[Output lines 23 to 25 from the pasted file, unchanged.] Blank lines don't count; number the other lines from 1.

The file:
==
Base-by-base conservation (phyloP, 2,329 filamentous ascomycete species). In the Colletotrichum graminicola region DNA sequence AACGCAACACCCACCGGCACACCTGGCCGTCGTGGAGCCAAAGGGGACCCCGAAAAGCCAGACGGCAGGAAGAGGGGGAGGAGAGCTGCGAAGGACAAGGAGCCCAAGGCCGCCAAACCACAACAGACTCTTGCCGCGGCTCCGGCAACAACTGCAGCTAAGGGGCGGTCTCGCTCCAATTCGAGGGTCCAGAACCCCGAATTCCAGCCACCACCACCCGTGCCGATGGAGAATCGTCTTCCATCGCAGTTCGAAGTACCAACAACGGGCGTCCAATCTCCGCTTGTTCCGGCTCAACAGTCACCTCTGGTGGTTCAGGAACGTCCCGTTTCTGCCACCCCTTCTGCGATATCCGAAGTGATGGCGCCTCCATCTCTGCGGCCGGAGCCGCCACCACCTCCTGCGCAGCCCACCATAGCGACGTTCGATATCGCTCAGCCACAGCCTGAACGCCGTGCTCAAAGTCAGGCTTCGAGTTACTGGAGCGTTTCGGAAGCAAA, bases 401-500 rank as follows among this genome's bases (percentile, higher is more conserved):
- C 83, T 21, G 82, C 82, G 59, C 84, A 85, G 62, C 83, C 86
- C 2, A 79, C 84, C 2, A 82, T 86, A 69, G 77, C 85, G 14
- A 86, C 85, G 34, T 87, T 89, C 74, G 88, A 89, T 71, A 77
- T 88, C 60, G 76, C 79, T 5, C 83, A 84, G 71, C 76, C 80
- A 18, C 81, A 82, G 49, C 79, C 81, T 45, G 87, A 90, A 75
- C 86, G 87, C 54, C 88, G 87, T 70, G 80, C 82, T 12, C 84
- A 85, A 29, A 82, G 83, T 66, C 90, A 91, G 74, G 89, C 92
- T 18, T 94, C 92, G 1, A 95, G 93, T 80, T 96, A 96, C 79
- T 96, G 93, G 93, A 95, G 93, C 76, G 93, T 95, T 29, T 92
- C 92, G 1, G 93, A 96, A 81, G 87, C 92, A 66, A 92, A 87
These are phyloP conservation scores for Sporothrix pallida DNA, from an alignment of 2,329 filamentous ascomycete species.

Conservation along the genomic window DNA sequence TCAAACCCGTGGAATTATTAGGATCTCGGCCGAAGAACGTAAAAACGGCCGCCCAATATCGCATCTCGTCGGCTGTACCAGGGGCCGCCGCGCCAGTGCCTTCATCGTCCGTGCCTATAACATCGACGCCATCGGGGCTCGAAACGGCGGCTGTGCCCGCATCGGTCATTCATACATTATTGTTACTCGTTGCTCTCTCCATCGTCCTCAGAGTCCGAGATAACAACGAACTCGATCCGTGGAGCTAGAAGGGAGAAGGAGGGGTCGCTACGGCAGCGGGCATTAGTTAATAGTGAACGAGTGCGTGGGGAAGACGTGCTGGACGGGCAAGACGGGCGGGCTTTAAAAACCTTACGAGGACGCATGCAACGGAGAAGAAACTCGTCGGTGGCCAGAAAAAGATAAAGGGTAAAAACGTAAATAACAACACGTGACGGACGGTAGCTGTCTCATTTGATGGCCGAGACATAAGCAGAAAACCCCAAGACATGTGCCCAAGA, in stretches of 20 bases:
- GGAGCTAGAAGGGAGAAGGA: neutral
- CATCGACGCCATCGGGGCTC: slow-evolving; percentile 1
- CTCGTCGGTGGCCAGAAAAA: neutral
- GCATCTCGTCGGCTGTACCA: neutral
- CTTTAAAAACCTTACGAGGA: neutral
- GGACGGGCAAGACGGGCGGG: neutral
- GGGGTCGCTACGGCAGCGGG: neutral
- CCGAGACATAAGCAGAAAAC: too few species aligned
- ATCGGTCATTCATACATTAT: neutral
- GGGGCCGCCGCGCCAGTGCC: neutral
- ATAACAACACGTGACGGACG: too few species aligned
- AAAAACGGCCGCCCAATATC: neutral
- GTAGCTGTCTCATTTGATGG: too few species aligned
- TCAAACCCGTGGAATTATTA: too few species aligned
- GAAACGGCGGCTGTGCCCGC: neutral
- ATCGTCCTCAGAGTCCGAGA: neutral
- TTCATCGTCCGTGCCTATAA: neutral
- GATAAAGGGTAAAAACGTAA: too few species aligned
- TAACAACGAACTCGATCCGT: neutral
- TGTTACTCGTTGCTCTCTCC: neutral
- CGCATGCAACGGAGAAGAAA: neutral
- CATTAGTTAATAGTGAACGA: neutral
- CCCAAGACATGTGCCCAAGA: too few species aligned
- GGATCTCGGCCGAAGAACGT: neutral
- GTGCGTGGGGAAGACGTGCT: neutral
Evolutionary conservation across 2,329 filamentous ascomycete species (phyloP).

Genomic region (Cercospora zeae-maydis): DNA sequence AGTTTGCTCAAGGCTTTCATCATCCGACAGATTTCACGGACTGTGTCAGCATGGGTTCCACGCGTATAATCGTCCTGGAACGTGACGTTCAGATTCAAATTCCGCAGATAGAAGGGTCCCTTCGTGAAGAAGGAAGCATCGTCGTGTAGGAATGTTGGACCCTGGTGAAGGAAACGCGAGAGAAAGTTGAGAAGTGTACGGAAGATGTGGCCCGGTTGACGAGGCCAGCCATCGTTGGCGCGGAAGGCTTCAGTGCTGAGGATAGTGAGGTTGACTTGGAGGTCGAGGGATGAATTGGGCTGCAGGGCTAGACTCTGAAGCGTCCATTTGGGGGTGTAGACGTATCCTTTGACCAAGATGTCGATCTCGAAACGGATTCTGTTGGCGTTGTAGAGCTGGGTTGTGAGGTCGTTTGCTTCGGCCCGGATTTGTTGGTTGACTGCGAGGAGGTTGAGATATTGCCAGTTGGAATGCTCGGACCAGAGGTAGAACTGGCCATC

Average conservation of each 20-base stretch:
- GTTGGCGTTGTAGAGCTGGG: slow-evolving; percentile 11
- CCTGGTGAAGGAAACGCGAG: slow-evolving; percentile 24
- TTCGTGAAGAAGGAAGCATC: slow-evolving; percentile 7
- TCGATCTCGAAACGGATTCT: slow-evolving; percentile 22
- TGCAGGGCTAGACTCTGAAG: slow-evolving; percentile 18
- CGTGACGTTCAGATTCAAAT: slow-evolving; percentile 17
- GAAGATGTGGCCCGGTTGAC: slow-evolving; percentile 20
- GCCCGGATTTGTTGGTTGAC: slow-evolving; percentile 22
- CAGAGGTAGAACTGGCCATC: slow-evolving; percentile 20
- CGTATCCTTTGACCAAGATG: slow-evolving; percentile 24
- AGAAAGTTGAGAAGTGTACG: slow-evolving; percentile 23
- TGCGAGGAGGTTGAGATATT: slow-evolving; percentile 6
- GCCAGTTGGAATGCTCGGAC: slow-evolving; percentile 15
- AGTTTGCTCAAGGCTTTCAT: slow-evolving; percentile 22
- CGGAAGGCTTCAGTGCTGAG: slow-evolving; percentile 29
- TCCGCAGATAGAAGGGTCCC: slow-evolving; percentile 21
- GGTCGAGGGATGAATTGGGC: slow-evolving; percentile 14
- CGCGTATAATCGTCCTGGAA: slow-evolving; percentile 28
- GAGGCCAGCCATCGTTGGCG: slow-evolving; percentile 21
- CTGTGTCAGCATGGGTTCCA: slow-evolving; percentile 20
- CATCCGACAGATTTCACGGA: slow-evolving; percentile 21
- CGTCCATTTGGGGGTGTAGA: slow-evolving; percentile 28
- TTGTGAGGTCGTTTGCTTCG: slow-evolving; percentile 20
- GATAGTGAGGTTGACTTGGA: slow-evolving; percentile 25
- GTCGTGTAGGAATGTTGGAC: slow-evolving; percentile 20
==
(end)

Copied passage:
- GGGGCCGCCGCGCCAGTGCC: neutral
- ATAACAACACGTGACGGACG: too few species aligned
- AAAAACGGCCGCCCAATATC: neutral